So. After the price is worked out, a written detailed quote is scribbled out and handed to Paula (The Accounts Manager and Admin Manager here at JFW, a vital cog in the machine) , who then does her best to decipher my fine handwriting………. Ok…… My mostly unreadable group of weird symbols and squiggles, scrawled out at pace onto a piece of paper, which is then typed up into a document which is then sent to the client for them to make a decision.
Fortunately for us we were successful with our quotation. Which means a site meeting to sit down with the Quantity Surveyor, the Contracts Manager and the Site Manager. Collectively the people are responsible for this particular project. In this meeting everything from prices to the use of toilet facilities is agreed and both parties involved sign a contract. We then usually take a tour of site to see where the item we are going to produce will go. More often than not there really is nothing to see, but it does give you an idea of access and also helps paint a mental picture of what it is actually going to be like. Unfortunately I don’t have any photographs to show you exactly what this one was like, but it was a shell of a building with exposed block walls and part of an alcove where a sofa was going to be. I hope that paints a bit of a picture of what we have to work from, if not I am sure you will be able to get an idea from future posts. So from there we agree dates to get firm site sizes and then a date for installation and all parties involved do their best to stay true to those dates.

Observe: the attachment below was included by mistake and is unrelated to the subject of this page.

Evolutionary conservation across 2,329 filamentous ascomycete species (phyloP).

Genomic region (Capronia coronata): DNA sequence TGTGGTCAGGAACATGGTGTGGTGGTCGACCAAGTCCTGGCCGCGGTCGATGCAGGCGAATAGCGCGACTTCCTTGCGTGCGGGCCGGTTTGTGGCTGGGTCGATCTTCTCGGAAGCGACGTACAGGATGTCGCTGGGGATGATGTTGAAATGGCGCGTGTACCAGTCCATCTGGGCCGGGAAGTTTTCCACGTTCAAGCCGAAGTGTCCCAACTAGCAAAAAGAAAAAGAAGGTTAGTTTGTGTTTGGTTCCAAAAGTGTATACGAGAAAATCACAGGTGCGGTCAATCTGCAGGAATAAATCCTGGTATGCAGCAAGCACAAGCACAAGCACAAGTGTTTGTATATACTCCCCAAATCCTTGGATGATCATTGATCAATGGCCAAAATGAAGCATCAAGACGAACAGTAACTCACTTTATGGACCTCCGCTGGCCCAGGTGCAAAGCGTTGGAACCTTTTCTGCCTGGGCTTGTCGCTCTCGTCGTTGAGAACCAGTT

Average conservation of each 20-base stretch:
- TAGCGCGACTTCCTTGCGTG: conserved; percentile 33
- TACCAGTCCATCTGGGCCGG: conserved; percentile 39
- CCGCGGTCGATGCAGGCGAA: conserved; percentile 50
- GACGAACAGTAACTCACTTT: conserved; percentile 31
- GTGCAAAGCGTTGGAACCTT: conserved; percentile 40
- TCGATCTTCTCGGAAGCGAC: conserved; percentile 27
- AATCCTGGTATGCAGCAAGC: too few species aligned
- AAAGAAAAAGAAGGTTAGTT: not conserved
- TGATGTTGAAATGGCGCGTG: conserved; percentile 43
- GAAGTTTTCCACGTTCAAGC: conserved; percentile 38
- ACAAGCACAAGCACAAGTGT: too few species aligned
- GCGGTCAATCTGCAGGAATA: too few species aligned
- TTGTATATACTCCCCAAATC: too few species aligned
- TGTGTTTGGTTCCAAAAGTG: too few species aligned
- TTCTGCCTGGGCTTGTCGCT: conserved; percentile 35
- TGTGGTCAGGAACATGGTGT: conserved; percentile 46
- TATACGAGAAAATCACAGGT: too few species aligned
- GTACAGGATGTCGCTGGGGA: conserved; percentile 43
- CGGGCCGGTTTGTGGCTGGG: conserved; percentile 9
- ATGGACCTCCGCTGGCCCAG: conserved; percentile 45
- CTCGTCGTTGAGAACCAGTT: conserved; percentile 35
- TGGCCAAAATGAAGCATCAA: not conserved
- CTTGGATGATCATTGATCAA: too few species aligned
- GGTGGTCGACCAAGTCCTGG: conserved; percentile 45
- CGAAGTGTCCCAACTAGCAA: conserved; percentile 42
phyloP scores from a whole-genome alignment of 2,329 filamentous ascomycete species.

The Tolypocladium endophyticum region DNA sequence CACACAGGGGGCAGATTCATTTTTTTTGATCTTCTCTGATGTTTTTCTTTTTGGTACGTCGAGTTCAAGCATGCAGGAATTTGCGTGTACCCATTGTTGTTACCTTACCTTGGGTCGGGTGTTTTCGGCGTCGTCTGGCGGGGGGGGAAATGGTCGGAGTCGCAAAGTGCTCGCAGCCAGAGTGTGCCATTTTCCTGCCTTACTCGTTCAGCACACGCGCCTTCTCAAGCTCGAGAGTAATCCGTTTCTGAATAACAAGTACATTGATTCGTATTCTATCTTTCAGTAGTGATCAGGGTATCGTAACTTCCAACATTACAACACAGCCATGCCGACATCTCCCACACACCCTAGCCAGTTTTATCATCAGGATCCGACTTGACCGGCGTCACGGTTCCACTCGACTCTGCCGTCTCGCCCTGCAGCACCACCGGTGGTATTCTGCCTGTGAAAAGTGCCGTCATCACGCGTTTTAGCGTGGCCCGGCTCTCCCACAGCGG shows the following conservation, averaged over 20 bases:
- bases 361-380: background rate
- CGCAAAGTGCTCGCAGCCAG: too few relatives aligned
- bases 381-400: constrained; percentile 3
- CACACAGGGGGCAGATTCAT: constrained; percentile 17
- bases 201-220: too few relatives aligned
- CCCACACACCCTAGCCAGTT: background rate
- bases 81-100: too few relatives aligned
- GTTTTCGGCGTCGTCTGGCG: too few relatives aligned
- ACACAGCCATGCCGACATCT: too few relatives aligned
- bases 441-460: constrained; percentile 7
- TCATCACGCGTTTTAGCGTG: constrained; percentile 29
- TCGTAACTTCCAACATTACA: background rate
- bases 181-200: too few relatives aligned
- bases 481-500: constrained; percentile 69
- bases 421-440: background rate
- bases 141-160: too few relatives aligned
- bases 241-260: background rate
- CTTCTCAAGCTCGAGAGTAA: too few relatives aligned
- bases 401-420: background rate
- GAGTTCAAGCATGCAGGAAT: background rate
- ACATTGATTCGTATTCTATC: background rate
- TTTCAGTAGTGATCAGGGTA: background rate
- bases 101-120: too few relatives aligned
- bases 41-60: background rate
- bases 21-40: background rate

The way most projects seem to go these days is a design and build route, which basically means a principal designer or architect sets out a desired goal and it is then the job of the builder, fabricator, manufacturer and supplier to do their best with the budget given to them and the materials available to deliver as closely as possible to the desired goal.